From the start it was important that we had the right style of dough to form the base of all our pizzas.
We wanted more of a Roman style of pizza, a lighter, crisper end result than the softer Neapolitan-style base that tends to droop in your hands!
We experimented with different fermentation times and ultimately found the best time to be 48 hours. It gives the best crust with just the right amount of chew and great blistering while also allowing the pizza to stand the weight of toppings.
Noteworthy here is that we always use the purified water that we serve in the restaurant, which I believe makes a very big difference to the end product in both flavour and density and texture.
These elements gave us a great starting point for our pizza program.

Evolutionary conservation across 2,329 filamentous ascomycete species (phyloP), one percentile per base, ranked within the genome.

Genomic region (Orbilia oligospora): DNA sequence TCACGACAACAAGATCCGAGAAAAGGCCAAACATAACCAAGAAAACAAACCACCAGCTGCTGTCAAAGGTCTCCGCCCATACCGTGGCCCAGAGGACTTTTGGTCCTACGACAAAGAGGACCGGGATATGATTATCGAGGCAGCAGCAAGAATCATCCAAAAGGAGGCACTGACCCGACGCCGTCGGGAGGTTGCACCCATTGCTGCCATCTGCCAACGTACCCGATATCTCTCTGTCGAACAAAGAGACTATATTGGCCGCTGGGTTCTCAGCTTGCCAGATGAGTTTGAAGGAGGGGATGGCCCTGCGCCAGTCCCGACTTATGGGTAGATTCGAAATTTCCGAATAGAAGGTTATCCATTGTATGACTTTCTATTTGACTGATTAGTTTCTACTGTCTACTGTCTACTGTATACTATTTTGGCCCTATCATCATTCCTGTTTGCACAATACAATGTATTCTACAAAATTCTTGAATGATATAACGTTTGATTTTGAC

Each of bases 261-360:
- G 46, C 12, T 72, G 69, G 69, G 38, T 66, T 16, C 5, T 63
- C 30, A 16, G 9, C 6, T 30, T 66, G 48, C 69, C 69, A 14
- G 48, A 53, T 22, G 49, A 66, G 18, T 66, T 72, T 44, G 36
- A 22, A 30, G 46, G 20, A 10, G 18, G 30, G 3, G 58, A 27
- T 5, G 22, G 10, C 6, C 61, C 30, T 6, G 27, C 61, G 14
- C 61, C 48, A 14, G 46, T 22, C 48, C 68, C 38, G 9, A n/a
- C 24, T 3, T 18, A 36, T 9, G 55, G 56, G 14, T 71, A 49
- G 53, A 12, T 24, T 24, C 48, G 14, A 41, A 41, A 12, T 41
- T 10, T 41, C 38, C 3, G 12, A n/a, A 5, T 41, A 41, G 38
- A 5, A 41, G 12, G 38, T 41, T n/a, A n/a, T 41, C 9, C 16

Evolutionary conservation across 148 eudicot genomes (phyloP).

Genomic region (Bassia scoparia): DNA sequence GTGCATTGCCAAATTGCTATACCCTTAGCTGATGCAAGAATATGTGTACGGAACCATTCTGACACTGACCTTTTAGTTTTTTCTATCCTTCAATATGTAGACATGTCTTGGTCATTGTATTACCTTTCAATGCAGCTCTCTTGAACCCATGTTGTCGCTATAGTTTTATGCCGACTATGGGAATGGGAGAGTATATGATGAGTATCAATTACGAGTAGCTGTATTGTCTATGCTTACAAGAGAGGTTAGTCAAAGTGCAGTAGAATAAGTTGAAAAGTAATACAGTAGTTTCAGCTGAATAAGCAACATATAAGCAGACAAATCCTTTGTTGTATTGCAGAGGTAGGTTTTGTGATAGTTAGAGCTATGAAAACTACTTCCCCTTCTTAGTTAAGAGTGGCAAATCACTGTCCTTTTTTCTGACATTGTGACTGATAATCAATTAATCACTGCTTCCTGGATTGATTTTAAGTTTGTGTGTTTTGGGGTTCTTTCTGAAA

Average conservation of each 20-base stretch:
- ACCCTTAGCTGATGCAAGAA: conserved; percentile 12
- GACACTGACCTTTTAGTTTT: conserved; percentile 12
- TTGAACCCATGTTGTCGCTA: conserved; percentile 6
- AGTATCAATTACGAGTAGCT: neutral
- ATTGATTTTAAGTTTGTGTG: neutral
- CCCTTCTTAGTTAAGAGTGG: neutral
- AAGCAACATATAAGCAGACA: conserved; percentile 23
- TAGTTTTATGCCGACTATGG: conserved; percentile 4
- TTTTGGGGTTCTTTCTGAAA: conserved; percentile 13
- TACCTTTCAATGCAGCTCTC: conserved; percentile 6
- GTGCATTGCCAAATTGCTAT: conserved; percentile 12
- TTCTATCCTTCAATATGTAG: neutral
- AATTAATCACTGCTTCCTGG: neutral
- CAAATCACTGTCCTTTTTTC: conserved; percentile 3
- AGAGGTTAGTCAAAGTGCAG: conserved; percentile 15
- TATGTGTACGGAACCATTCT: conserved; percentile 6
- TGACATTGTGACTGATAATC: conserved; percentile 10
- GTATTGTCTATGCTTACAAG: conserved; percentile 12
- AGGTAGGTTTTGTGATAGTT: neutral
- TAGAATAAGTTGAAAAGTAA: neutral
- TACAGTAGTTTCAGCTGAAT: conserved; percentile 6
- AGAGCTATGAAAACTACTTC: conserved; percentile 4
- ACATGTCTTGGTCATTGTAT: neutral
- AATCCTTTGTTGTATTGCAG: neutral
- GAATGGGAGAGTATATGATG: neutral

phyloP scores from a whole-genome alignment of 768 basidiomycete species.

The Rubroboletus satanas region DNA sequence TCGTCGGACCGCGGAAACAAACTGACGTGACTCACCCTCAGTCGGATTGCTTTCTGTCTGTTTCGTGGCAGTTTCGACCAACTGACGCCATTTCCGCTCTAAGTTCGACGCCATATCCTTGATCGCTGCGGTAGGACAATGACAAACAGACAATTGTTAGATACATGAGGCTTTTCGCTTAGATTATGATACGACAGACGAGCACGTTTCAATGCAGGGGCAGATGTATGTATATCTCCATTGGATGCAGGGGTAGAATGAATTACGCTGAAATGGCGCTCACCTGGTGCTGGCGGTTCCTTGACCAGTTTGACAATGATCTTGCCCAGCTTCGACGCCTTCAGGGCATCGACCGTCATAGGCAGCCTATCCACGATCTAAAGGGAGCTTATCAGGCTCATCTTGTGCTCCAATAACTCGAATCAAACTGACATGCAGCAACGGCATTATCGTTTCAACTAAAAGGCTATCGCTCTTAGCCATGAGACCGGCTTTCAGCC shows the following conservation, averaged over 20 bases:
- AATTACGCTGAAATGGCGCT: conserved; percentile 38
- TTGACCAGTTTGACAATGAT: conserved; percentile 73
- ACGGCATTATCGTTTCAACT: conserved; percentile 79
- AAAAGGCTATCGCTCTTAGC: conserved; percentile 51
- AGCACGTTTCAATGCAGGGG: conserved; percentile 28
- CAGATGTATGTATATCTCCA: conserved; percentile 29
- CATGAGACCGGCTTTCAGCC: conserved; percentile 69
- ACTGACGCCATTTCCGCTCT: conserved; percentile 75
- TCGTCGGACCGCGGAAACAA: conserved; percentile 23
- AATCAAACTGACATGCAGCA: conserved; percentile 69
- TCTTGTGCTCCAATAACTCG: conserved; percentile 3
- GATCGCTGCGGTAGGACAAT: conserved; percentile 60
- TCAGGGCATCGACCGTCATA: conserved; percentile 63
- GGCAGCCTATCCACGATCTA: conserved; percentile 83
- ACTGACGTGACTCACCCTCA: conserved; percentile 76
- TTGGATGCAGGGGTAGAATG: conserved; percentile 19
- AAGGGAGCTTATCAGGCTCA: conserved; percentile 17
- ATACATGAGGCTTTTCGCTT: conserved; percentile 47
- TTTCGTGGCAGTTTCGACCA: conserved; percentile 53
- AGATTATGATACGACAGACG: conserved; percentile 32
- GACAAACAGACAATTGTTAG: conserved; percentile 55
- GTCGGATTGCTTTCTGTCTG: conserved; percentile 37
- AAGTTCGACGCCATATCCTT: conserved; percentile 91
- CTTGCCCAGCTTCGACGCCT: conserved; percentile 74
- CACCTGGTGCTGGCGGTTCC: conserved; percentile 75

Cooking pizza at home is like making pasta: it’s tactile
Once you start rolling it out everyone starts to get involved, getting their hands into the dough and making all sorts of shapes and rustic-looking bases.
It’s most fun because it really brings people together, and the satisfaction of making something together that you’ll then eat as a group is a truly fulfilling feeling.
Dissolve the yeast in 1 cup (250ml) of the water in the bowl of an electric mixer fitted with the dough hook.
Add the flour, salt and remaining 3 cups (750 ml) water and mix on low speed until combined, then increase the speed slightly and mix for 10 15 minutes or until the dough is smooth and elastic.
Transfer the dough to a container, cover and leave it in the fridge for 24 hours.
The next day remove the dough from the fridge, then cut and weigh it into 10 Ã 250 g pieces.
Roll into balls and leave them on a floured tray, covered with a clean tea towel, to prove for another 24 hours in the fridge. The next day the dough will be ready to use.
This recipe makes 10 dough balls (250g), enough for 10 pizzas.